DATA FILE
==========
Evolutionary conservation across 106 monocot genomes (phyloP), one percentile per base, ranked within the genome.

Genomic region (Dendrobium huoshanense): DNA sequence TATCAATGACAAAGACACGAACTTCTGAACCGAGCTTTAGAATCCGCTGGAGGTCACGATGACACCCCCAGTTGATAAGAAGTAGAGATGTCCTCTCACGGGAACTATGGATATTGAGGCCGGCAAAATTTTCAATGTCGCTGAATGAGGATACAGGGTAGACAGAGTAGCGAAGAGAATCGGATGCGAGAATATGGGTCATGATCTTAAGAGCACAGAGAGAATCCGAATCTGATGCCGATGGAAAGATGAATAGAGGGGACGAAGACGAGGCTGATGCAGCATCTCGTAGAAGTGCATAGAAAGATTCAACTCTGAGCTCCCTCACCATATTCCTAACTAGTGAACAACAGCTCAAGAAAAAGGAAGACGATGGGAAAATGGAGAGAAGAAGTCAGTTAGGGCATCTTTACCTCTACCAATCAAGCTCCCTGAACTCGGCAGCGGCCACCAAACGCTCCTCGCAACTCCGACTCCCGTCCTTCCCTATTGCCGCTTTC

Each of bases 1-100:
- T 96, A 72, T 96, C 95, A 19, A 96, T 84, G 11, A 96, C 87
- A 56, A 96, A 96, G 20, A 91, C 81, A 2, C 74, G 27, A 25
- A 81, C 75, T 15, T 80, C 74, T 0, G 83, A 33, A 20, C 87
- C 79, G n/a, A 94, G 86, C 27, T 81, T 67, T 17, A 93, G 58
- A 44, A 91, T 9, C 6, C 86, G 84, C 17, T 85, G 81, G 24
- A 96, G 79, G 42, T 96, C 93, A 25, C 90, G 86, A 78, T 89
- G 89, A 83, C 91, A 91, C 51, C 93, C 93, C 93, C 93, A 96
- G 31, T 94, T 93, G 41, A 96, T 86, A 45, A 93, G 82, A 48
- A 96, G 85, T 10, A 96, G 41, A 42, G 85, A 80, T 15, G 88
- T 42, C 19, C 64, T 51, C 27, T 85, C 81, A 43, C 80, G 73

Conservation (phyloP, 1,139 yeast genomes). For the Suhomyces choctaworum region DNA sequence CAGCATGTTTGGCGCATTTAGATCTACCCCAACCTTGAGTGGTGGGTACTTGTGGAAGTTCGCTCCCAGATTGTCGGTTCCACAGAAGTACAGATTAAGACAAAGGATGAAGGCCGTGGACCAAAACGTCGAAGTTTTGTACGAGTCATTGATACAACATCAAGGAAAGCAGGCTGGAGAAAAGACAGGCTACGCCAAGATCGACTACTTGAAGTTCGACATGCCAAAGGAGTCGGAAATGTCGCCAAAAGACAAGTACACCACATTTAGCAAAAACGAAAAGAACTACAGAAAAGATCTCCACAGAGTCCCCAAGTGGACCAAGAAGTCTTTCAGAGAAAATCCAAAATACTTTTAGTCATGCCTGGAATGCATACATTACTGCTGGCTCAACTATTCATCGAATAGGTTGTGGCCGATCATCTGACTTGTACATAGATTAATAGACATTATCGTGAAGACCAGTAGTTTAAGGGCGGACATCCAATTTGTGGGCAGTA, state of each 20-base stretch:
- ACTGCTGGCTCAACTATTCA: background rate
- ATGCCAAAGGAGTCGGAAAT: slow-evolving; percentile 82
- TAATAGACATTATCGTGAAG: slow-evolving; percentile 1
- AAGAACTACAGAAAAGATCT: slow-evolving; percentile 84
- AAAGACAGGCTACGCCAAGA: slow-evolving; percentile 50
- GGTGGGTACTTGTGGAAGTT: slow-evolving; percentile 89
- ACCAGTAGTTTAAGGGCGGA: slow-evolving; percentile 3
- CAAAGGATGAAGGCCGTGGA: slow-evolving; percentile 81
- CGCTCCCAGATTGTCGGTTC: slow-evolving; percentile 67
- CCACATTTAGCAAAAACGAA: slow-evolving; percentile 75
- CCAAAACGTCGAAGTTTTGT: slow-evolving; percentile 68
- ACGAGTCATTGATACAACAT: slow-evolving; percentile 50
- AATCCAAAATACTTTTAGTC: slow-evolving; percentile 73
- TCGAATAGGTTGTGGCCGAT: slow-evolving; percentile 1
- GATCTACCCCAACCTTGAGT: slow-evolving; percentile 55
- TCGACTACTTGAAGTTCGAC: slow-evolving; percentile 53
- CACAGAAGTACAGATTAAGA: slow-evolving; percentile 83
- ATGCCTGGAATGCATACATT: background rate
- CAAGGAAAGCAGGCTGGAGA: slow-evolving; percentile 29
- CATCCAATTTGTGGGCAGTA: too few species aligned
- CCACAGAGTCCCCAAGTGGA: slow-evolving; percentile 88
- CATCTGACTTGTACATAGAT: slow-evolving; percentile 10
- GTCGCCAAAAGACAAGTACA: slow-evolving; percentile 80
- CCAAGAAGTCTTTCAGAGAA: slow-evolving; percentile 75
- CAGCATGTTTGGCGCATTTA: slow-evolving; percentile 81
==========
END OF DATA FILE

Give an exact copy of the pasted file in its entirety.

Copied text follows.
Evolutionary conservation across 106 monocot genomes (phyloP), one percentile per base, ranked within the genome.

Genomic region (Dendrobium huoshanense): DNA sequence TATCAATGACAAAGACACGAACTTCTGAACCGAGCTTTAGAATCCGCTGGAGGTCACGATGACACCCCCAGTTGATAAGAAGTAGAGATGTCCTCTCACGGGAACTATGGATATTGAGGCCGGCAAAATTTTCAATGTCGCTGAATGAGGATACAGGGTAGACAGAGTAGCGAAGAGAATCGGATGCGAGAATATGGGTCATGATCTTAAGAGCACAGAGAGAATCCGAATCTGATGCCGATGGAAAGATGAATAGAGGGGACGAAGACGAGGCTGATGCAGCATCTCGTAGAAGTGCATAGAAAGATTCAACTCTGAGCTCCCTCACCATATTCCTAACTAGTGAACAACAGCTCAAGAAAAAGGAAGACGATGGGAAAATGGAGAGAAGAAGTCAGTTAGGGCATCTTTACCTCTACCAATCAAGCTCCCTGAACTCGGCAGCGGCCACCAAACGCTCCTCGCAACTCCGACTCCCGTCCTTCCCTATTGCCGCTTTC

Each of bases 1-100:
- T 96, A 72, T 96, C 95, A 19, A 96, T 84, G 11, A 96, C 87
- A 56, A 96, A 96, G 20, A 91, C 81, A 2, C 74, G 27, A 25
- A 81, C 75, T 15, T 80, C 74, T 0, G 83, A 33, A 20, C 87
- C 79, G n/a, A 94, G 86, C 27, T 81, T 67, T 17, A 93, G 58
- A 44, A 91, T 9, C 6, C 86, G 84, C 17, T 85, G 81, G 24
- A 96, G 79, G 42, T 96, C 93, A 25, C 90, G 86, A 78, T 89
- G 89, A 83, C 91, A 91, C 51, C 93, C 93, C 93, C 93, A 96
- G 31, T 94, T 93, G 41, A 96, T 86, A 45, A 93, G 82, A 48
- A 96, G 85, T 10, A 96, G 41, A 42, G 85, A 80, T 15, G 88
- T 42, C 19, C 64, T 51, C 27, T 85, C 81, A 43, C 80, G 73

Conservation (phyloP, 1,139 yeast genomes). For the Suhomyces choctaworum region DNA sequence CAGCATGTTTGGCGCATTTAGATCTACCCCAACCTTGAGTGGTGGGTACTTGTGGAAGTTCGCTCCCAGATTGTCGGTTCCACAGAAGTACAGATTAAGACAAAGGATGAAGGCCGTGGACCAAAACGTCGAAGTTTTGTACGAGTCATTGATACAACATCAAGGAAAGCAGGCTGGAGAAAAGACAGGCTACGCCAAGATCGACTACTTGAAGTTCGACATGCCAAAGGAGTCGGAAATGTCGCCAAAAGACAAGTACACCACATTTAGCAAAAACGAAAAGAACTACAGAAAAGATCTCCACAGAGTCCCCAAGTGGACCAAGAAGTCTTTCAGAGAAAATCCAAAATACTTTTAGTCATGCCTGGAATGCATACATTACTGCTGGCTCAACTATTCATCGAATAGGTTGTGGCCGATCATCTGACTTGTACATAGATTAATAGACATTATCGTGAAGACCAGTAGTTTAAGGGCGGACATCCAATTTGTGGGCAGTA, state of each 20-base stretch:
- ACTGCTGGCTCAACTATTCA: background rate
- ATGCCAAAGGAGTCGGAAAT: slow-evolving; percentile 82
- TAATAGACATTATCGTGAAG: slow-evolving; percentile 1
- AAGAACTACAGAAAAGATCT: slow-evolving; percentile 84
- AAAGACAGGCTACGCCAAGA: slow-evolving; percentile 50
- GGTGGGTACTTGTGGAAGTT: slow-evolving; percentile 89
- ACCAGTAGTTTAAGGGCGGA: slow-evolving; percentile 3
- CAAAGGATGAAGGCCGTGGA: slow-evolving; percentile 81
- CGCTCCCAGATTGTCGGTTC: slow-evolving; percentile 67
- CCACATTTAGCAAAAACGAA: slow-evolving; percentile 75
- CCAAAACGTCGAAGTTTTGT: slow-evolving; percentile 68
- ACGAGTCATTGATACAACAT: slow-evolving; percentile 50
- AATCCAAAATACTTTTAGTC: slow-evolving; percentile 73
- TCGAATAGGTTGTGGCCGAT: slow-evolving; percentile 1
- GATCTACCCCAACCTTGAGT: slow-evolving; percentile 55
- TCGACTACTTGAAGTTCGAC: slow-evolving; percentile 53
- CACAGAAGTACAGATTAAGA: slow-evolving; percentile 83
- ATGCCTGGAATGCATACATT: background rate
- CAAGGAAAGCAGGCTGGAGA: slow-evolving; percentile 29
- CATCCAATTTGTGGGCAGTA: too few species aligned
- CCACAGAGTCCCCAAGTGGA: slow-evolving; percentile 88
- CATCTGACTTGTACATAGAT: slow-evolving; percentile 10
- GTCGCCAAAAGACAAGTACA: slow-evolving; percentile 80
- CCAAGAAGTCTTTCAGAGAA: slow-evolving; percentile 75
- CAGCATGTTTGGCGCATTTA: slow-evolving; percentile 81